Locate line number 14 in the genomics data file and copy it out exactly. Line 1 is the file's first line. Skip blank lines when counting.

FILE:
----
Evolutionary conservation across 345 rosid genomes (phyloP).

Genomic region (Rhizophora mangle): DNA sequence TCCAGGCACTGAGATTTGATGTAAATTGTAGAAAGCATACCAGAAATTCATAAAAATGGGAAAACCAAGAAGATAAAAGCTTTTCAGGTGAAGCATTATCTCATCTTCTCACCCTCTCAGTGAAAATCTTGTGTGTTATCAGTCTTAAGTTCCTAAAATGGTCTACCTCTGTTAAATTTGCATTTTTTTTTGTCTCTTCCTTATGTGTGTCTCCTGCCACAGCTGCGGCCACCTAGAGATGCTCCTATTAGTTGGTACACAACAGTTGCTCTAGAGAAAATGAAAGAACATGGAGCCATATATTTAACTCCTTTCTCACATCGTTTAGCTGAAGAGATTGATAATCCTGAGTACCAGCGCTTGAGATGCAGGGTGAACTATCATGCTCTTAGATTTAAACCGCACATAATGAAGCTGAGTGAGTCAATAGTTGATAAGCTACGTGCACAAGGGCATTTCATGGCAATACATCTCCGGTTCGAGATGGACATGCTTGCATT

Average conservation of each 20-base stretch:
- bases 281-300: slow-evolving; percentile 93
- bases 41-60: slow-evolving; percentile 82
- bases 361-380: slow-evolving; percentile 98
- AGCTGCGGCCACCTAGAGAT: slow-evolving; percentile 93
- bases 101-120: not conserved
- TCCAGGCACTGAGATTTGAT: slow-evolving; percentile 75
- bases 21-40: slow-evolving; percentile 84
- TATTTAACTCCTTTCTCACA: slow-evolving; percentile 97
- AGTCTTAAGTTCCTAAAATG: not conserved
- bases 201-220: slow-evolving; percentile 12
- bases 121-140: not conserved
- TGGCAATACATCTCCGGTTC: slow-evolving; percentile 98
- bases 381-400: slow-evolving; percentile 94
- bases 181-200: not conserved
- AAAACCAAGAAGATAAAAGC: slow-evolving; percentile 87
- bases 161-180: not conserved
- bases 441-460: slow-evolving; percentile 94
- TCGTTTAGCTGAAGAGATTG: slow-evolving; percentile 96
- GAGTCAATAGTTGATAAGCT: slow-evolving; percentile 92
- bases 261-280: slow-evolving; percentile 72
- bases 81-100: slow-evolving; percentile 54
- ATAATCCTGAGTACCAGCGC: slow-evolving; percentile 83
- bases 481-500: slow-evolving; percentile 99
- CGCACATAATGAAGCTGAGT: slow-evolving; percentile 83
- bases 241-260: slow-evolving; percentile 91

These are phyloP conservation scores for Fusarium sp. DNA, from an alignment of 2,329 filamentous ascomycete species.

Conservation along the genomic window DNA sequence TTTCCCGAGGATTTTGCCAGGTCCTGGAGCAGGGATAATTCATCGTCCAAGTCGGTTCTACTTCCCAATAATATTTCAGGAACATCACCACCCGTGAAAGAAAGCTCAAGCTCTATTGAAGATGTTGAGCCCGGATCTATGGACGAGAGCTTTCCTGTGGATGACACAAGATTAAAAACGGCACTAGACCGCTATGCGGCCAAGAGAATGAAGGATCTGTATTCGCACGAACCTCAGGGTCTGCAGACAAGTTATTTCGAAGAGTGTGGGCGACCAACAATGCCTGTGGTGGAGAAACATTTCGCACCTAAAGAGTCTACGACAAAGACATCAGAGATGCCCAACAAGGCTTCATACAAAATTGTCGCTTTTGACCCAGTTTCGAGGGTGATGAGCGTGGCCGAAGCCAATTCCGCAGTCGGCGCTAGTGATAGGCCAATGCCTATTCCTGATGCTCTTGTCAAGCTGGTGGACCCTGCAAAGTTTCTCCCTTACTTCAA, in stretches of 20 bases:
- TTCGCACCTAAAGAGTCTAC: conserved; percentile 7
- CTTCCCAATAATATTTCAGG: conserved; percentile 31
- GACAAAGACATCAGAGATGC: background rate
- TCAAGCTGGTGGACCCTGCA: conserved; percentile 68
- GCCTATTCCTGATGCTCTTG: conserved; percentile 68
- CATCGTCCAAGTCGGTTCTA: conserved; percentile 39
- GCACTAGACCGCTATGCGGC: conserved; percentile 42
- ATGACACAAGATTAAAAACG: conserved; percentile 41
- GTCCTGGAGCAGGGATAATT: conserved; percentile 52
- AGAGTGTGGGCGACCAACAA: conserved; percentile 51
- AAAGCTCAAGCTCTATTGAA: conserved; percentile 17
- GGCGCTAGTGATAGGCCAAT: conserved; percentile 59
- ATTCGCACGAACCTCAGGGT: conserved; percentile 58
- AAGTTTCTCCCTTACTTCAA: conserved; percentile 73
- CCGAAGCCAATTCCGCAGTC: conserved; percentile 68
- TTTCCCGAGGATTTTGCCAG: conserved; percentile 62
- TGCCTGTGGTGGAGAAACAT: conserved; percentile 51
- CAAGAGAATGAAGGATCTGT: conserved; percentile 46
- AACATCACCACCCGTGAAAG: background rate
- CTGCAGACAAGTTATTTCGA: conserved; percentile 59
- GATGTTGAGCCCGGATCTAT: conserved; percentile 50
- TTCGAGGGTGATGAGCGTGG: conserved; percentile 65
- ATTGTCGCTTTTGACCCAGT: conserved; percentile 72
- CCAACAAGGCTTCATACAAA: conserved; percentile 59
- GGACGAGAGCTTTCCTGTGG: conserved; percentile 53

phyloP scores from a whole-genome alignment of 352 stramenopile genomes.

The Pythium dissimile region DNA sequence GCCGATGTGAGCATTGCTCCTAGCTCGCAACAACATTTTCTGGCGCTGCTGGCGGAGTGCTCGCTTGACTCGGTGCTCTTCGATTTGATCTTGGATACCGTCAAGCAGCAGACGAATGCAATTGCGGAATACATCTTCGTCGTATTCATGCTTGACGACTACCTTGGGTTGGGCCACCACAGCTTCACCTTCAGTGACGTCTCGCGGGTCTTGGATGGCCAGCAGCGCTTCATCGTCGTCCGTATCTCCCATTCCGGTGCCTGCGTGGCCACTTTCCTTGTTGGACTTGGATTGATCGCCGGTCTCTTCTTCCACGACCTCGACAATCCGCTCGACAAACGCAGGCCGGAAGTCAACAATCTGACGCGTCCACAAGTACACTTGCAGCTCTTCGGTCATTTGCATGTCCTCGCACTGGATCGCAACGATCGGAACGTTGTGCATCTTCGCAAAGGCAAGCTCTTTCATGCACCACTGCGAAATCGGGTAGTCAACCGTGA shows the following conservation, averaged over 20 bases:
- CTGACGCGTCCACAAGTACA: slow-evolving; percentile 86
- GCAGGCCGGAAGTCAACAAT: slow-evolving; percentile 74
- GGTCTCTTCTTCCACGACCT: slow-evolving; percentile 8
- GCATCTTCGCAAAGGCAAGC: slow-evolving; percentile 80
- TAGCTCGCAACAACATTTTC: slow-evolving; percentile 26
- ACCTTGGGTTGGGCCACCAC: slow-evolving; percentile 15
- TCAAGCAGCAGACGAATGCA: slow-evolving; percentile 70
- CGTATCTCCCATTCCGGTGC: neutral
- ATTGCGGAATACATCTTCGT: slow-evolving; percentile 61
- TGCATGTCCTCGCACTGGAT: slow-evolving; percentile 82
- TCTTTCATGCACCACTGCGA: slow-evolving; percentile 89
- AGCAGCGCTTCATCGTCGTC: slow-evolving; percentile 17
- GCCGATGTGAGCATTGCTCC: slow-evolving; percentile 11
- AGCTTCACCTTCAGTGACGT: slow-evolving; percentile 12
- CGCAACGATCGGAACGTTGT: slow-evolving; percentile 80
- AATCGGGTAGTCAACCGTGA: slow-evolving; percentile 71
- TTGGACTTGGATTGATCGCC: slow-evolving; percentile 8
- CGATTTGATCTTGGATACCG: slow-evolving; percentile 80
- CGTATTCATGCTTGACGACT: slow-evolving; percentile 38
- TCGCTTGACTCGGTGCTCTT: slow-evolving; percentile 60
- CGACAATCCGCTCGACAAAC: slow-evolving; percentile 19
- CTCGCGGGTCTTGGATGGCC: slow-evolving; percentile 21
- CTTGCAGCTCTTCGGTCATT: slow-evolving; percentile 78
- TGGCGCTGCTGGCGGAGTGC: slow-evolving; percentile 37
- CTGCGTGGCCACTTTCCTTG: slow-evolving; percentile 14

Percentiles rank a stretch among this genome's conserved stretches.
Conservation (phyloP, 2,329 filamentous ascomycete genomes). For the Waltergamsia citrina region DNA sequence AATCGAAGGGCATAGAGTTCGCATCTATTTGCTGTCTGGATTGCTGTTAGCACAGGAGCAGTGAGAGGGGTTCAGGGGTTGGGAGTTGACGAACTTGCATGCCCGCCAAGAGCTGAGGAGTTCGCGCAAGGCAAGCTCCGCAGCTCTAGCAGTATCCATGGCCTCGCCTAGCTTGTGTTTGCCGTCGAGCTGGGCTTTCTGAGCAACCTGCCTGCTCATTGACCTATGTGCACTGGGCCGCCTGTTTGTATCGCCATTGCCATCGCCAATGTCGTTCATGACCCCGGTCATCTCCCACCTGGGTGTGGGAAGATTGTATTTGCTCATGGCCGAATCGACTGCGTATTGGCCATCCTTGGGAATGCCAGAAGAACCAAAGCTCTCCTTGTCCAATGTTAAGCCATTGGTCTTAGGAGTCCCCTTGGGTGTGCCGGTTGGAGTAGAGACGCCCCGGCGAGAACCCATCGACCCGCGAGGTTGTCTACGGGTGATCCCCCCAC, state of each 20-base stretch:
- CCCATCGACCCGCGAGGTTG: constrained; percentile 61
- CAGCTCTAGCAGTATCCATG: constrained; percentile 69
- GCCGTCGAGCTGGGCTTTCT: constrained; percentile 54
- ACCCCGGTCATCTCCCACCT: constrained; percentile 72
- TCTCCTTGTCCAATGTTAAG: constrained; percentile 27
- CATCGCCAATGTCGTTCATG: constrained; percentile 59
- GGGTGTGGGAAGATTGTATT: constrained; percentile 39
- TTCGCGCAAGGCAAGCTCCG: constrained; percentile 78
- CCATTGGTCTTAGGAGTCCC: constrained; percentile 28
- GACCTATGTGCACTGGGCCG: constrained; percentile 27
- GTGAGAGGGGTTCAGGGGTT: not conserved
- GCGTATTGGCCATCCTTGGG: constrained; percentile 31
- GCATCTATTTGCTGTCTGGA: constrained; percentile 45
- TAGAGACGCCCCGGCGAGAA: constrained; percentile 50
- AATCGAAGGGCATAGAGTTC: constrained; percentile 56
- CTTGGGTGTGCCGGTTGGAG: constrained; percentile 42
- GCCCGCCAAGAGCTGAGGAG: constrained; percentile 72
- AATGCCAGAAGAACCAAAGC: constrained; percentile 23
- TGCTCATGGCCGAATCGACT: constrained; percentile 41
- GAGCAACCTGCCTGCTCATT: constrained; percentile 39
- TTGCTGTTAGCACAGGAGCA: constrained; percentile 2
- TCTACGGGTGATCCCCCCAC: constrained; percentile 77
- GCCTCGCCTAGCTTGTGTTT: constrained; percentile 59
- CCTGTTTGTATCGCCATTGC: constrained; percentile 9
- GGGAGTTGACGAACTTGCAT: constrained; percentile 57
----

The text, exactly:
- bases 121-140: not conserved